S. Kitsionas, R. Klessen, C. Federrath, W. Schmidt, D.J. Price, L.J. Dursi, M. Gritschneder, R. Piontek, Jongsoo Kim, A.-K. Jappsen, P. Ciecielag and M.-M. Mac Low

[ pdf (1.2Mb) ] Accepted to A&A, 24th Sep 2009


Abstract

Context. Simulations of astrophysical turbulence have reached a level of sophistication that quantitative results are now starting to emerge. Contradicting results have been reported, however, in the literature with respect to the performance of the numerical techniques employed for its study and their relevance to the physical systems modelled.
Aims. We aim at characterising the performance of a number of hydrodynamics codes on the modelling of turbulence decay. This is the first such large-scale comparison ever conducted.
Methods. We have driven compressible, supersonic, isothermal turbulence with GADGET and then let it decay in the absence of gravity, using a number of grid (ENZO, FLASH, TVD, ZEUS) and SPH codes (GADGET, VINE, PHANTOM).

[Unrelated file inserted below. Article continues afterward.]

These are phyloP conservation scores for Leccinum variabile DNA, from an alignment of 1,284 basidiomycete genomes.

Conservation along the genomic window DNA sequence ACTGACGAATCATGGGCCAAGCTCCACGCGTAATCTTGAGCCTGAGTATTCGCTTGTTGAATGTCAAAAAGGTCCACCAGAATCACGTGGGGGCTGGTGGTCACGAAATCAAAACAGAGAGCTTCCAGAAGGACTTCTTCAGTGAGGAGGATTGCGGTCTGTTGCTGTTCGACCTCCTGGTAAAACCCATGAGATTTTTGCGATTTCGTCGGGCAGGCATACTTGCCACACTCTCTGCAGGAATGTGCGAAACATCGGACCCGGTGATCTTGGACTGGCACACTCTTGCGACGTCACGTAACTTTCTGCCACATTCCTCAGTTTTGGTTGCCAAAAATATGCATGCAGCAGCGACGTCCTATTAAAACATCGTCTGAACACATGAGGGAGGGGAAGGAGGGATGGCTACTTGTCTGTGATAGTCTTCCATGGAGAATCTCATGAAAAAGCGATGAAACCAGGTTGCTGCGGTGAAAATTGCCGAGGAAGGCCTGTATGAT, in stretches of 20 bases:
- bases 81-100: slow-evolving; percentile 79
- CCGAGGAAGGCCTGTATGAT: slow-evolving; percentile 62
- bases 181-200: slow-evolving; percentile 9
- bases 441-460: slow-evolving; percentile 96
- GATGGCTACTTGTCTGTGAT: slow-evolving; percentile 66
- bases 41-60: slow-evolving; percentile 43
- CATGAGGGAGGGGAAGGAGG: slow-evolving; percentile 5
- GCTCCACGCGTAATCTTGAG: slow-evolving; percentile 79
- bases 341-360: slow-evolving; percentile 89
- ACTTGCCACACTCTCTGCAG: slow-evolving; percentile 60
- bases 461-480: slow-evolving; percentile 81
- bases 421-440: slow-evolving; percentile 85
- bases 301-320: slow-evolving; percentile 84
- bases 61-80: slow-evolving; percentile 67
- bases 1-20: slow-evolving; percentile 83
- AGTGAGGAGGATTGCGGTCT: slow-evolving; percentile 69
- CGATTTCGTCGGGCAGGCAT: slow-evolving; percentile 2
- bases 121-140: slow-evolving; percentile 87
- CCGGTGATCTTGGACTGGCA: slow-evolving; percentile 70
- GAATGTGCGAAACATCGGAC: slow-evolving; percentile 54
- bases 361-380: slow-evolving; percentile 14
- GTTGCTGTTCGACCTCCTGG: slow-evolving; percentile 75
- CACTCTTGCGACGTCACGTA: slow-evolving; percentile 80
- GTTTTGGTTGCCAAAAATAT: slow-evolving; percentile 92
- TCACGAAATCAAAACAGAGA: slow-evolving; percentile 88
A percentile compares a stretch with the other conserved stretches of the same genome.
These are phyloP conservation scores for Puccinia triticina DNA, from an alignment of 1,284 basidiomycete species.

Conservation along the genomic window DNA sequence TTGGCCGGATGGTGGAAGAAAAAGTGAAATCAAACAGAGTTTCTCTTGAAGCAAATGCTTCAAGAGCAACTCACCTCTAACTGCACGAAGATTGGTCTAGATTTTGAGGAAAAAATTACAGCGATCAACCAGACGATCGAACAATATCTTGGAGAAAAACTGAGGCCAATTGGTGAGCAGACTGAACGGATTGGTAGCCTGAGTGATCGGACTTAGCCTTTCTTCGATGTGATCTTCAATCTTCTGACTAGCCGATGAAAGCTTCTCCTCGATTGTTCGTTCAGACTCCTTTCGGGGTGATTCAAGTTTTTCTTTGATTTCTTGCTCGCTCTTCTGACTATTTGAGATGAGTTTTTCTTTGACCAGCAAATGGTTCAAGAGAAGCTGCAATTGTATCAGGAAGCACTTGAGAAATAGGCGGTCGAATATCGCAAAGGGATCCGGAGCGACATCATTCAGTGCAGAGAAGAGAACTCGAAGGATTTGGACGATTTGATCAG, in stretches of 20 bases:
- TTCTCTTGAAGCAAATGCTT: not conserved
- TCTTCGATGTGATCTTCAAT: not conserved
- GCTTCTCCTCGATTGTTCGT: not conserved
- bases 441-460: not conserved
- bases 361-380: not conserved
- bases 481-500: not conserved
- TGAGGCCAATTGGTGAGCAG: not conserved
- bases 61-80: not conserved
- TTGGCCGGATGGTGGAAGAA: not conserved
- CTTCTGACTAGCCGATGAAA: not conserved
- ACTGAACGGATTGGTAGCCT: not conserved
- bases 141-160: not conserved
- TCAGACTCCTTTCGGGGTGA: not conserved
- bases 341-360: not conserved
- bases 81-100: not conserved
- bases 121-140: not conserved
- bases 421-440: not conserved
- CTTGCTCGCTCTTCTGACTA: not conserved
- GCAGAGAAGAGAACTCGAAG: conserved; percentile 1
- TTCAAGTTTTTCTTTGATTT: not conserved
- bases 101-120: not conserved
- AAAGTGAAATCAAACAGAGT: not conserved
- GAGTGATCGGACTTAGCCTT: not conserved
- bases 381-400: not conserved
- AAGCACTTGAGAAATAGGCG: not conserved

Results. We have analysed the results of our numerical experiments using a variety of statistical measures ranging from energy spectrum functions (power spectra), to velocity structure functions, to probability distribution functions.
Conclusions. In the low numerical resolution employed here the performance of the various codes is comparable. In more detail, our analysis indicates that the numerical techniques used can be sorted from least to most dissipative as follows: ENZO-FLASH; TVD; ZEUS-SPH codes. Use of the Morris & Monaghan viscosity implementation for SPH results in less dissipation. We have shown that the density-weighted power spectrum is a more robust statistical measure for the study of compressible turbulence. Here we have adopted the (rho/rho_0 )^1/2 velocity weights which provide physical reference to kinetic energy.

Movie

(click for movie) Movie of the PHANTOM calculation (6Mb Quicktime)

Images

Snapshots from the PHANTOM calculation:
Snapshot from the calculations Snapshot from the calculations
Snapshot from the calculations Snapshot from the calculations
Snapshot from the calculations Snapshot from the calculations
Snapshot from the calculations Snapshot from the calculations
Snapshot from the calculations Snapshot from the calculations


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